Alan Furst ignites a similar wanderlust for me for Paris, in addition to making me wish we had time machines, to go back to the Paris of 1937-1942 era. Of course, we do have them and they are Alan Furst novels!

Reading the great Nick Hornby's High Fidelity made wish I lived around the corner from Championship Vinyl in London, so I could hang out there. I'm sure Barry would have quickly banished me forever though since my musical tastes would have surely offended him.

The reverse of wanderlust, whatever that might be called, happened for me when I visited Buenos Aires. I'd never read any Jorge Luis Borges, but wandering the bohemian and cosmopolitan streets of B.A., hanging out in the cafes in Palermo Viejo and Recolleta, eating the food, admiring the stunning architecture, savoring the quality of everyday life there, meeting the warm and proud Portenos, eavesdropping on their animated conversations, drinking the wine--all of it made me fall in the love with the city and the country and want to read their great master and come to know through his eyes and writing the city he loved so much. Did I mention the food?!

Here's a great Larry Rohter article from the New York Times along those lines.

Alan Judd's Short of Glory made me long to see the world from a perspective as a diplomat. He is such an entertaining (and underappreciated) writer. I remember laughing so hard at certain points in the book that I was crying. The fictional African country he creates, which is supposed to be South Africa I believe, is so real and wonderful and yet heartbreaking that it made me want to set out and see it for myself. The world of a diplomat he creates is equally seductive. Alas, now that I've been doing it for 12 years I realize what a load of crap that was, but there are certain nights when I have captured a bit of Juddian Glory. I remember an especially interesting dinner party where I was sitting with a wonderfully engaging group of dinner companions. The conversation and wine flowed freely and joyously. The laughter from really good stories still echo in my memory.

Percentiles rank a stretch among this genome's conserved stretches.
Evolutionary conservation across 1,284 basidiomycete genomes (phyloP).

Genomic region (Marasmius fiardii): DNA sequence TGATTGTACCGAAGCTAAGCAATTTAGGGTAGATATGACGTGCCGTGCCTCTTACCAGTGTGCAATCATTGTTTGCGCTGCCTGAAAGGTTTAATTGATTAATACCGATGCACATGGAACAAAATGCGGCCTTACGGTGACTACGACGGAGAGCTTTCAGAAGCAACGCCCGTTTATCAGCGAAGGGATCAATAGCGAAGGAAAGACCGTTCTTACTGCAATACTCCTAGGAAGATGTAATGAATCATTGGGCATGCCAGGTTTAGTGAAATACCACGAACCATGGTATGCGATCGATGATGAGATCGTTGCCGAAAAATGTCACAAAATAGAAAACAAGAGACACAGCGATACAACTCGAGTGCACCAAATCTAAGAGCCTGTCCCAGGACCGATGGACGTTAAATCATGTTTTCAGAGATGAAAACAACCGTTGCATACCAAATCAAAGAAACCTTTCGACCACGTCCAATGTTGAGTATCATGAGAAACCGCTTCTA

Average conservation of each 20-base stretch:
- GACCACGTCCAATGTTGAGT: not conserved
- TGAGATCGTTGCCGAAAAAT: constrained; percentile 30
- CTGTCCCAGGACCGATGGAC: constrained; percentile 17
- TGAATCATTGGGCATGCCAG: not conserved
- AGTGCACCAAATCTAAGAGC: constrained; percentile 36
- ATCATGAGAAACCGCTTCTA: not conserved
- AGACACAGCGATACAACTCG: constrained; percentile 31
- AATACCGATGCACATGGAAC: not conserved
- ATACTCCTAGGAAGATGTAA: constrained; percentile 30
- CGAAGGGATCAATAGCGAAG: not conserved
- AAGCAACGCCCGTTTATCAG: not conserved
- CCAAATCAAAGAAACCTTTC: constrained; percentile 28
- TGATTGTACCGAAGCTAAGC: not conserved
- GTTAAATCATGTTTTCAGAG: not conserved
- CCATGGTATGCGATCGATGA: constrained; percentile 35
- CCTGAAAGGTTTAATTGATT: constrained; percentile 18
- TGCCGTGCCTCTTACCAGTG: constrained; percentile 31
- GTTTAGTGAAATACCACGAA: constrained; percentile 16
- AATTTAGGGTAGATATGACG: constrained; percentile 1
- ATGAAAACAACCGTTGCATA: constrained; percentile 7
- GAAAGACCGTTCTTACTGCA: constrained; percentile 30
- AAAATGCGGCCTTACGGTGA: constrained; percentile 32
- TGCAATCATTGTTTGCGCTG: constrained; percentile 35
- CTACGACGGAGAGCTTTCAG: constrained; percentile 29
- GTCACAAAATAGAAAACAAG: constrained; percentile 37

After reading Alan Judd and then finally making it into the Foreign Service, I thought that every night of my life would be like that great dinner party. Of course, life is not like that and my life as a diplomat is very far removed from that. Ninety-nine percent of our time we are simply bureaucrats, just like any other, only we get Dengue Fever and lots of fun intestinal parasites, the office building where I work is intermittently attacked by mobs of muslim fanatics, and people shoot my colleagues and blow them up in bombings. Even if every night can’t be like an Alan Judd novel, there’s still a mountain of books waiting to open new worlds to me, and that’s a very comforting thought, indeed.
That's a wonderful essay.

I've read many of the books "Dutch" recommends here--at his urging--and can attest to the quality of his recommendations.

Many thanks to "Dutch" for sharing those insights about fiction and travel.

--Marshal Zeringue